Recent research shows that we are having more ‘meetings’ than ever . Then when the meeting is over, we either wonder what the meeting was about and what the outcome was.
I have worked in places where holding ‘meetings’ was an addiction. What is worse, these meetings were never run well and were not about building relationship or trust. Indeed, most of the time, meetings increased because there was little trust. This also increased the need for policing the documentation of meetings.
Some of the classic ‘safety meetings’ such as: toolbox talks, pre-starts, take 5s and risk assessment meetings in some organisations, are utterly meaningless. Most often the conduct of the ‘meeting’ is appalling: talking at people, very little listening, droning on about all the same things, projections of incompetence, addiction to power, blaming, telling – safety rinse and repeat. Much of this is assisted by a safety curriculum that has little connection to the fundamentals of communication and supervision.
The excesses of safety training in the policing of regulation fosters a culture that doesn’t know how to ‘meet’. Hence why so many in safety are disillusioned with the work they are expected to do (https://safetyrisk.net/ohs-voices-from-the-resistance-rosa-carrillo/ ).
Even so, even when the industry gets concerned about the meaninglessness of ‘meetings’ it falls back on the tired old idea that it’s a problem of ‘technique’. This is not the case. Effective communication is not about technique but about disposition and orientation to others.
I was listening on the radio yesterday to a young person raving on about their ‘passion’ and ‘energy’ for a certain training program. The word ‘passion’ was repeated over and over as it was a justification for ignorance and lack of skills. I hear this often in safety. A hundred buckets of safety ‘passion’ is not worth a thimble-full of person-centric skills in risk.
Unfortunately, the presenter on the radio endorsed the nonsense language of ‘soft skills’ and, this kind of language in communication helps no-one (https://safetyrisk.net/no-soft-skills-in-safety/ ). Indeed, there are no ‘soft skills’ but rather ‘people skills’. Similarly, the language of ‘hard skills’ helps no-one. This is the kind of language that ensures that ‘meetings’ don’t work and that people can be brutalised. Such language is about as useless as the language of ‘tough love’, which is little more than an excuse to brutalise someone.
None of this language is helpful or connected to the fundamentals of connecting with others, what Buber called ‘meeting’ (https://www.maximusveritas.com/wp-content/uploads/2016/04/iandthou.pdf).
The nuances between holding ‘meetings’ and ‘meeting’ could not be more stark.
When one has an orientation and disposition to ‘meet’ others then, questioning and listening improves. Relationships and trust are enhanced and power is handed over to ‘the other’.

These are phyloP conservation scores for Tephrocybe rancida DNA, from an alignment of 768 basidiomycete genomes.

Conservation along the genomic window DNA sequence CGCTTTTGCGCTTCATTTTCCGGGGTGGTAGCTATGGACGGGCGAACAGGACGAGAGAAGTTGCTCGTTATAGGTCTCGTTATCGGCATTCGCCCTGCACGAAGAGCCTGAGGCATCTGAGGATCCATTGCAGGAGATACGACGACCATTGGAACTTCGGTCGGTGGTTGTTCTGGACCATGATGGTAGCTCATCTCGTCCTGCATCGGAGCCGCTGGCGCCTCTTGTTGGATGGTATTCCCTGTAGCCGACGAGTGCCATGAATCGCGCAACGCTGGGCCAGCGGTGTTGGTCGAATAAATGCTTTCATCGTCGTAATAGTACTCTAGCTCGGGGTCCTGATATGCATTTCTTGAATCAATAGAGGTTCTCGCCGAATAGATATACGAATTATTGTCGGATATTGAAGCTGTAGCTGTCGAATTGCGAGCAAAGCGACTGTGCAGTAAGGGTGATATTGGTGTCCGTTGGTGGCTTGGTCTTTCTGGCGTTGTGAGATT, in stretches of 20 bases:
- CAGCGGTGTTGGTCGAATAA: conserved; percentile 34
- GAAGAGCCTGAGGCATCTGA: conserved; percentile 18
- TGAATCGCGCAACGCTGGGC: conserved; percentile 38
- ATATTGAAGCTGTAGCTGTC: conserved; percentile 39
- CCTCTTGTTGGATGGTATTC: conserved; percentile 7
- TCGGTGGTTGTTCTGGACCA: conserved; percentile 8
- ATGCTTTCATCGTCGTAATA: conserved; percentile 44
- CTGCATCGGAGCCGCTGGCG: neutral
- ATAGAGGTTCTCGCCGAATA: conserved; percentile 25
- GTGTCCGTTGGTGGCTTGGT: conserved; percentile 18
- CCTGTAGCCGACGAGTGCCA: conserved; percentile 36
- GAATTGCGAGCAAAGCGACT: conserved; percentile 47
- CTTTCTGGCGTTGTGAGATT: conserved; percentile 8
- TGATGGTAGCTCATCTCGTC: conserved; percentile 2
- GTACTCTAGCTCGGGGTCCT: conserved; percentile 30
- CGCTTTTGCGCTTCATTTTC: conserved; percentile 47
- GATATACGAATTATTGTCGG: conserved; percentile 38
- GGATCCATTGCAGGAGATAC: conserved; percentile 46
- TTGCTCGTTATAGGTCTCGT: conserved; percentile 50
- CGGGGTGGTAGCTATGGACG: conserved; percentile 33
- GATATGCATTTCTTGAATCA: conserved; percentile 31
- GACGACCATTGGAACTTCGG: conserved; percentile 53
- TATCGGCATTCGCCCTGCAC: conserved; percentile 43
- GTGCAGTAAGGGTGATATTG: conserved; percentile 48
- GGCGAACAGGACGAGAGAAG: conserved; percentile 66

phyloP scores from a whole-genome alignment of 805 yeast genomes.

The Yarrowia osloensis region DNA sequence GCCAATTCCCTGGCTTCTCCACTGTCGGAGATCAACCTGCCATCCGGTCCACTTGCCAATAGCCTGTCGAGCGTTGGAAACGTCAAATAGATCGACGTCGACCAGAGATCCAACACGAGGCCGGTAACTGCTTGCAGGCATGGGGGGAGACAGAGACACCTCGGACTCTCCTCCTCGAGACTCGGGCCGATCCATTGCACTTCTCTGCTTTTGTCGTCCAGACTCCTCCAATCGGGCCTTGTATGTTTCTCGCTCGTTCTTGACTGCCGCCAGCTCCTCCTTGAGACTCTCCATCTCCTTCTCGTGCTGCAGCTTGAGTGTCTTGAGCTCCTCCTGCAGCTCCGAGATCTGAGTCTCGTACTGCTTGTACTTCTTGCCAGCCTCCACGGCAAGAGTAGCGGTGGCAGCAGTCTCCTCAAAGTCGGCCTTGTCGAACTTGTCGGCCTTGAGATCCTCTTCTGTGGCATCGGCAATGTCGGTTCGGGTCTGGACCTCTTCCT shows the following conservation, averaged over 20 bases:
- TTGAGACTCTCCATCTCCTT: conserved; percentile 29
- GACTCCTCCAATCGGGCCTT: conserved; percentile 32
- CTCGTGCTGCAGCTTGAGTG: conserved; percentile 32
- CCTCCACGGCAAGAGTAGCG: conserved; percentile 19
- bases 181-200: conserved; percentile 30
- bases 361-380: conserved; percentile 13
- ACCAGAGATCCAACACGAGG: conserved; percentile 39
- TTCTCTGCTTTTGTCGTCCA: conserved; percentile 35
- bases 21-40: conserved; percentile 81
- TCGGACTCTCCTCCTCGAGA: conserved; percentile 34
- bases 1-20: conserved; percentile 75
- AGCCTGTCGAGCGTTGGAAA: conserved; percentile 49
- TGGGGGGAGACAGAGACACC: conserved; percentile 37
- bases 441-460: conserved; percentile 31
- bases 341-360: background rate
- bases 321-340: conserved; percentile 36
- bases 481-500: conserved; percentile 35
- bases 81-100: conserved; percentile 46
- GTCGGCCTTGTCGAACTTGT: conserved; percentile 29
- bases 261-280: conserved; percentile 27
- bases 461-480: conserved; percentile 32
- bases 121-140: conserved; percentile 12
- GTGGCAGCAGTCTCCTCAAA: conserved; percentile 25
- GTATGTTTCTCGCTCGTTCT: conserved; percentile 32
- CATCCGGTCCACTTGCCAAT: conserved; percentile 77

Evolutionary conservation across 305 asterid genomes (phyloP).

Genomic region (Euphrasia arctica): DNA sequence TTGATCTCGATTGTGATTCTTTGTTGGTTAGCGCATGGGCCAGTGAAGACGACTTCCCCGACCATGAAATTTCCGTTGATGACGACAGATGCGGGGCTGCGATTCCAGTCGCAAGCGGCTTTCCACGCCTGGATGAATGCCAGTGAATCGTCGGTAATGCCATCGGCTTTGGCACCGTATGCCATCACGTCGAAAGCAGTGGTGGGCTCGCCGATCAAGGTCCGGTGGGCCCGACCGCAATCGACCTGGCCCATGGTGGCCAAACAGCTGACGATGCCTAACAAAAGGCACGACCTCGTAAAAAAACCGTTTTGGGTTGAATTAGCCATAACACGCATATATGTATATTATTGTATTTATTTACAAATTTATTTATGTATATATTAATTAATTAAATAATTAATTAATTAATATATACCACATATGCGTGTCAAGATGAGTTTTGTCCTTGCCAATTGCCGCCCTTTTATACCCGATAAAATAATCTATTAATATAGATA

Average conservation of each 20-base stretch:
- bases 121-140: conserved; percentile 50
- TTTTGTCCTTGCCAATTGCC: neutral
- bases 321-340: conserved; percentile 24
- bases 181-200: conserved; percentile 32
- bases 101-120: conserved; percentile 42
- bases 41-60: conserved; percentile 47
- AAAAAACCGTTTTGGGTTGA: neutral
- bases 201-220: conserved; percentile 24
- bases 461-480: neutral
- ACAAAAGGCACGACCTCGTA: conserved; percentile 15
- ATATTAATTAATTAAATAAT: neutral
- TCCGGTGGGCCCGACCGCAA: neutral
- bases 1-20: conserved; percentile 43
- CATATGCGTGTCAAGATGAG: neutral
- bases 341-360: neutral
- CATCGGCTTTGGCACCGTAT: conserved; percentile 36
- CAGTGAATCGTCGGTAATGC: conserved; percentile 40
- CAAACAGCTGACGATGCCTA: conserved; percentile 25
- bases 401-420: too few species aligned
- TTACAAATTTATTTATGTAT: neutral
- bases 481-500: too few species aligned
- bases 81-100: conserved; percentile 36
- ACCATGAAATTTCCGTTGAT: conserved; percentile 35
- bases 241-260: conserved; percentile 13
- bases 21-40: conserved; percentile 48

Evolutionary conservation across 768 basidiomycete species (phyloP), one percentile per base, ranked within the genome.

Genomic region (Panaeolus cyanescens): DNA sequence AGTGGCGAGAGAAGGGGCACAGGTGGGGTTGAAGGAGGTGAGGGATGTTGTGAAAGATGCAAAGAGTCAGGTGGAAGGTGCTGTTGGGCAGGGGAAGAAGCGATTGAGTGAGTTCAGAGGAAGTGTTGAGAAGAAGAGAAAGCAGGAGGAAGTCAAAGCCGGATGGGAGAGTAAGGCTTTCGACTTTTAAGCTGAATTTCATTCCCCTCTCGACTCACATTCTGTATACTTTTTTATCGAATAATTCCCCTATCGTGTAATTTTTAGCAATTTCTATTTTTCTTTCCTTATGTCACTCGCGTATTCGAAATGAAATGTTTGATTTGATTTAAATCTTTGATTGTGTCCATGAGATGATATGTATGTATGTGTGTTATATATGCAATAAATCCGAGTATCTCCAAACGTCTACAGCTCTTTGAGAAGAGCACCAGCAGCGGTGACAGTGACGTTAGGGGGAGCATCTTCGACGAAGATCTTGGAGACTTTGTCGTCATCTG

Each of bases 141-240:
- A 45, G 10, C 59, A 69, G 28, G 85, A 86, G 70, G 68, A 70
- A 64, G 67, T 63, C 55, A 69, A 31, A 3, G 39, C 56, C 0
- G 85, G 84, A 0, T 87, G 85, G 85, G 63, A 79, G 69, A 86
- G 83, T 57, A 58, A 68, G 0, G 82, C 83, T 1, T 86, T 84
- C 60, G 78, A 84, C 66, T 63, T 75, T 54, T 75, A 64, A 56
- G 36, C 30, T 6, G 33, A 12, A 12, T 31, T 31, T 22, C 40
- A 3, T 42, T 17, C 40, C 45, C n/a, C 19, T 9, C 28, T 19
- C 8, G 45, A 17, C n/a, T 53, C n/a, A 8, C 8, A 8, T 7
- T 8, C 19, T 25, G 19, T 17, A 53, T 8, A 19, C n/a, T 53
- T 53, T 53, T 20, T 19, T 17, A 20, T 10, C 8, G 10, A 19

Some think that the problem with ‘meetings’ is that they are too long and the solution is to shorten them. The same delusion exists in safety that believes that cutting down paperwork naturally leads to safety improvement. Neither are the case.
Without a change in disposition or orientation to others, the length of a meeting won’t matter much. Indeed, if trust is the problem, strategies of control just move elsewhere.
What doesn’t help improve ‘meeting’ in safety is a focus on ‘checklist’ thinking (https://safetyrisk.net/checklist-seduction-and-the-delusion-of-data/). This is the kind of thinking that safety training fosters, that imagines the purpose of a safety advisor is to cover as much content as possible. This is most obvious in the typical safety induction. The focus remains on objects not subjects, hazards not risk. Buber called this focus i-it NOT i-thou.
One thing is for sure, if your ideology is zero there will be no meeting or listening (https://www.humandymensions.com/product/zero-the-great-safety-delusion/). Wherever there is intolerance there is: no meeting, no mutuality, no listening, no forgiveness, only blame and shame (https://safetyrisk.net/guilt-and-shame-the-by-products-of-safety-zero/).
The purpose of using a checklist should be to provide an agenda for discussion and listening. The checklist (https://safetyrisk.net/checklisting/) ought NOT to be the outcome of the meeting, where no-one meets. The purpose of a risk assessment ought NOT to be the generation of a risk assessment record but rather listening to what people are thinking about the risk at hand.
Again, the nuances in language are critical. If you hear someone speaking about ‘soft’ and ‘hard’ skills just re-frame this to ‘people’ and ‘non-people’ skills (https://safetyrisk.net/people-skills-are-not-soft-skills/ ). This alone will change the process of what people think that are doing in a ‘meeting’. I also hear many in Safety use the word ‘conversation’ that is NOT about conversation, it’s about ‘telling’.
Unless engagement is about mutuality, relationship and listening, there is little likelihood that any safety meeting will be about meeting.
If you want to learn about communication and ‘meeting’, you can study here: https://cllr.com.au/product/communicating-unconscious-risk-unit-11/ or:
Learn about Martin Buber here: https://cllr.com.au/product/buber-i-thou-and-risk-module-27/
If you want to learn about how SPoR fosters methods that facilitate meeting, you can study here: https://cllr.com.au/product/icue-engagement-module-28/
All of these programs are about the fundamentals of communication with real meeting as the goal, not a number.